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Why is meiosis so important.
It creates cells that have half the regular number of chromosomes. These haploid cells only contain one set of chromosomes, as compared to regular body cells that are diploid, containing two sets of chromosomes.
Germ-line cells are gamete-forming cells, located in the reproductive organs of males and females.
lSomatic cells are the rest of the cells of the body with the exception of germ-line cells.
- lGerm-line cells of an organism are diploid but produce haploid gametes (eggs or sperm)
- through meiosis. Whereas the somatic cells
- are diploid but undergo mitosis to form genetically identical, diploid daughter cells.
- Before cells divide, the DNA replicates, forming two identical copies of each chomosome.
-The cell replicates its chromosomes
-Each chromosome has two sister chromatids held together by a centromere.
- lIn prophase I the chromosomes become visible. The two chromosomes combine or
- synapse to form tetrads. Tetrads are also known as bivalents because they contain two pairs of chromosomes. At this point the chromosomes cross over. As in the prophase of mitosis the nuclear envelope disperses, the spindle fibers form moves.
lSynapsis- a process by which two homologous chromosomes pair up.
lCrossing Over- The process by which nonsister chromatids exchange portions of their DNA strands.
lIn metaphase I the tetrads are again arranged across the center by the movements of the kinetochores with the two centromeres opposite each other, but this time the sister chromatids will not be pulled apart as in mitosis.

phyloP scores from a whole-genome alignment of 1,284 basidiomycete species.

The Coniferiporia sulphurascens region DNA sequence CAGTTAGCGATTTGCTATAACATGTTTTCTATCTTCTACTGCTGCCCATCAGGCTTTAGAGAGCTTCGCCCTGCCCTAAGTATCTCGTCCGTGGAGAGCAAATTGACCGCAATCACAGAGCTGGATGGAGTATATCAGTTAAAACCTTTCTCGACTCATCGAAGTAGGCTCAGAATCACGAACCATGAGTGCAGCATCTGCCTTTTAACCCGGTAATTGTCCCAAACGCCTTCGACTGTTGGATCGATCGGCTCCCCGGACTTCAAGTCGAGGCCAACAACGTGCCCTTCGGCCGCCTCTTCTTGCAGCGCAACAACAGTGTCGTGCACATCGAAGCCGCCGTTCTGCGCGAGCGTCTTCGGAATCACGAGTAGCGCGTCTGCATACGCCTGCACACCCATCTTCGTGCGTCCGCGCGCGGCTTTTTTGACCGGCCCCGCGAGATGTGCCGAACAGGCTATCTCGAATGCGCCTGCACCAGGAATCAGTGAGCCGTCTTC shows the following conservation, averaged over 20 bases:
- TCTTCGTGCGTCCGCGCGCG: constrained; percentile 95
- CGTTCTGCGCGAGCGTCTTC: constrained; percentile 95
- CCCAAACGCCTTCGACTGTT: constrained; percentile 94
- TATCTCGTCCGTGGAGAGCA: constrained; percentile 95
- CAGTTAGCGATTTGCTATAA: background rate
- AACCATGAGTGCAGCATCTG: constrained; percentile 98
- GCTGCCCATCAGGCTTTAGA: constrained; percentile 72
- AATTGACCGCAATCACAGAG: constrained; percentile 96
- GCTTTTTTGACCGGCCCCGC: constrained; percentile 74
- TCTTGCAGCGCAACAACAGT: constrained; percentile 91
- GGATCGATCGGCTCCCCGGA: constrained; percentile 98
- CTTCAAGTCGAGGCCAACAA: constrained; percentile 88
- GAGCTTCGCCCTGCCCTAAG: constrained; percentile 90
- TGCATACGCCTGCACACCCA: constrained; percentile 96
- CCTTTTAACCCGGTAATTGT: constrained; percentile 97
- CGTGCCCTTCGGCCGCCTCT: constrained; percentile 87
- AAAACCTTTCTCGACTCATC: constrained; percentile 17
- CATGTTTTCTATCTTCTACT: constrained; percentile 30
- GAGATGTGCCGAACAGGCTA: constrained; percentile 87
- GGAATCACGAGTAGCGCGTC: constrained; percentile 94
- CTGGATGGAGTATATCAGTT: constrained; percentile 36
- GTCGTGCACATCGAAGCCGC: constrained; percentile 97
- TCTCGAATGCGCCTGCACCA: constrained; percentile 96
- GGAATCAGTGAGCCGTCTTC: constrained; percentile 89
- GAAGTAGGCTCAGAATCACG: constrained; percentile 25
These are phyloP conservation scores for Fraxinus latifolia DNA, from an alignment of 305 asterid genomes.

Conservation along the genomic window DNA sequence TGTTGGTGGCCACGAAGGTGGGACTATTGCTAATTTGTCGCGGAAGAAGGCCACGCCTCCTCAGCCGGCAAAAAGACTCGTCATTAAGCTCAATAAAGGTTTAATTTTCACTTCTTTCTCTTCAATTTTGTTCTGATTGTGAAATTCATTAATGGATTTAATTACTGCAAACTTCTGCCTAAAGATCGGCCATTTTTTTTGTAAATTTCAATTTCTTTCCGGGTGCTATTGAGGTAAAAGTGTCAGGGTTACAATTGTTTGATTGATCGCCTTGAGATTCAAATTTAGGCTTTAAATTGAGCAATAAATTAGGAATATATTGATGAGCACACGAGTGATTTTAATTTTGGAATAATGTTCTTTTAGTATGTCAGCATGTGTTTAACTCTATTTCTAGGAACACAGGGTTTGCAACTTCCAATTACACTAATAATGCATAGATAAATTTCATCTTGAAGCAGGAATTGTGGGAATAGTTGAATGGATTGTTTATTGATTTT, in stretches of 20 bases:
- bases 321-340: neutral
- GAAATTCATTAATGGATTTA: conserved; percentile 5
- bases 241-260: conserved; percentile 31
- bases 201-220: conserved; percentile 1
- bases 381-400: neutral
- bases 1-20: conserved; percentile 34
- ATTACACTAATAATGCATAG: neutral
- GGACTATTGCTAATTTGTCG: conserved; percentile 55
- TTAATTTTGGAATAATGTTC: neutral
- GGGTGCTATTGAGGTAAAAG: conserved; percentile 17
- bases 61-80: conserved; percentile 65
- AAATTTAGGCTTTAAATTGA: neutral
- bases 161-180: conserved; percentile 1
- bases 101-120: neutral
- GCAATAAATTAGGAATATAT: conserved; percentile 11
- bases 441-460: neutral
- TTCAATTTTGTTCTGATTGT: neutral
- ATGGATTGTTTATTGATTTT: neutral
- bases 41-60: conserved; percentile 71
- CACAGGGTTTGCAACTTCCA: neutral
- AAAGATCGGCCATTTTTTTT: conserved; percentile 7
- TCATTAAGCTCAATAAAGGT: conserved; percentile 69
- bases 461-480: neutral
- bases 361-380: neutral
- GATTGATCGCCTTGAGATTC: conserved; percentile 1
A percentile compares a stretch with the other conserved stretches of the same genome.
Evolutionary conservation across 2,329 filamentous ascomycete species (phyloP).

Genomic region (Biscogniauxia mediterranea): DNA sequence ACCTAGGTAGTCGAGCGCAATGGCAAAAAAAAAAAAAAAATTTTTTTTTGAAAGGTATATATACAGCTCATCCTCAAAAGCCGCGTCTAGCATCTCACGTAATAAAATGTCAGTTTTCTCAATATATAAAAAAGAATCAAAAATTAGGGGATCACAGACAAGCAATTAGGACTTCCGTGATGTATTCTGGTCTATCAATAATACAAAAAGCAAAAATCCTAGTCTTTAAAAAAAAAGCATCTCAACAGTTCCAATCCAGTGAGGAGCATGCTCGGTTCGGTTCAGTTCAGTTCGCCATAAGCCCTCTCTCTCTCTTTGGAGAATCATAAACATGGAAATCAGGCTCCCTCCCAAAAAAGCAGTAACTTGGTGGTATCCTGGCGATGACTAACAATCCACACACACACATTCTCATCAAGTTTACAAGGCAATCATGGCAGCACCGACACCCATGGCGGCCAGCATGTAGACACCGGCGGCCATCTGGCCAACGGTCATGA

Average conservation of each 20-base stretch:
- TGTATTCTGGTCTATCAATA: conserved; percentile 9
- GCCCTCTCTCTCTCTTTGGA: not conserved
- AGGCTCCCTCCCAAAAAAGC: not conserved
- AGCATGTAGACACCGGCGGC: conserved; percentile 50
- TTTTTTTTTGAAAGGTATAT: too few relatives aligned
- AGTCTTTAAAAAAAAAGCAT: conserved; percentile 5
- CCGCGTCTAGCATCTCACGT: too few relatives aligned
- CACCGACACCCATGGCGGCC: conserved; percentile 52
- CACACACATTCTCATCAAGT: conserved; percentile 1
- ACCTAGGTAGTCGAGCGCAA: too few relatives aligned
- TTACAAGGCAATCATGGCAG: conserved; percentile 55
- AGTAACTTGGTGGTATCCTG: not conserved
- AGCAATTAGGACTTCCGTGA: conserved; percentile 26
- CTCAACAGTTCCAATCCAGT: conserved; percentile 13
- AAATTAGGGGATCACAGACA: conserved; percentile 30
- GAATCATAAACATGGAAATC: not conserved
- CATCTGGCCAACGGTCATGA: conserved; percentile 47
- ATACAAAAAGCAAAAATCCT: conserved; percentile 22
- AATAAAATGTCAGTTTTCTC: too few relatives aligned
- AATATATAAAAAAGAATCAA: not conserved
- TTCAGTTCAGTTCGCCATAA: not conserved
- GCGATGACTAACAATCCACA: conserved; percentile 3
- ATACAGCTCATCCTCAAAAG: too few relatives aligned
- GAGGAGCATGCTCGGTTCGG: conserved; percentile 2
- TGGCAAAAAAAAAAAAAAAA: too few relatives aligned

- lIndependent Assortment- This is the random orientation of homologous pair of chromosomes on the metaphase plate. This process results in gametes with different
- combinations of parental chromosomes.
lHomologous chromosomes are pulled apart and move toward the opposite poles. At the end of anaphase I each pole has half as many chromosomes as were present in the cell.
lIn this phase, like in mitosis the chromosomes are moved into opposite poles and the nuclear envelope reforms and the spindle is broken down. Remember that there are two chromosomes, not one as in mitosis.
- meiosis the cell goes directly from telophase I to prophase II without the interphase. In prophase II the nuclear envelope is again dissolved and the spindle is set up again. Prophase II is identical to prophase of mitosis except that there is half the amount of chromosomes.
Again the chromosomes move into the center and line up. Now there are two chromosomes, instead of two tetrads, so that the chromatids will split off this time.
- lThe spindle fibers shorten, splitting up the sister chromatids and they move to the
- opposite poles.
lIn telophase II the chromatids concentrate in the poles and the nuclear envelope is reformed and the spindle again is dissolved. The cells divide for the last time, leaving a total of four daughter cells (haploid cells), which have half the chromosomes of a diploid cell. Unlike the daughter cells from mitosis, the daughter cells produced here cannot immediately cycle back to interphase.
How Meiosis differs from Mitosis
- in Humans, animals, plants, fungi
- cells are genetically different
- of division is two
- daughter cells produced
- number reduced by half
- centromeres do not separate during anaphase I, but during anaphase II
- cells only
- cells are genetically identical
- pairing of homologues
- of division is one
- daughter cells produced
- number stays the same.
- centromeres split during Anaphase
- reproductive cells called Somatic cells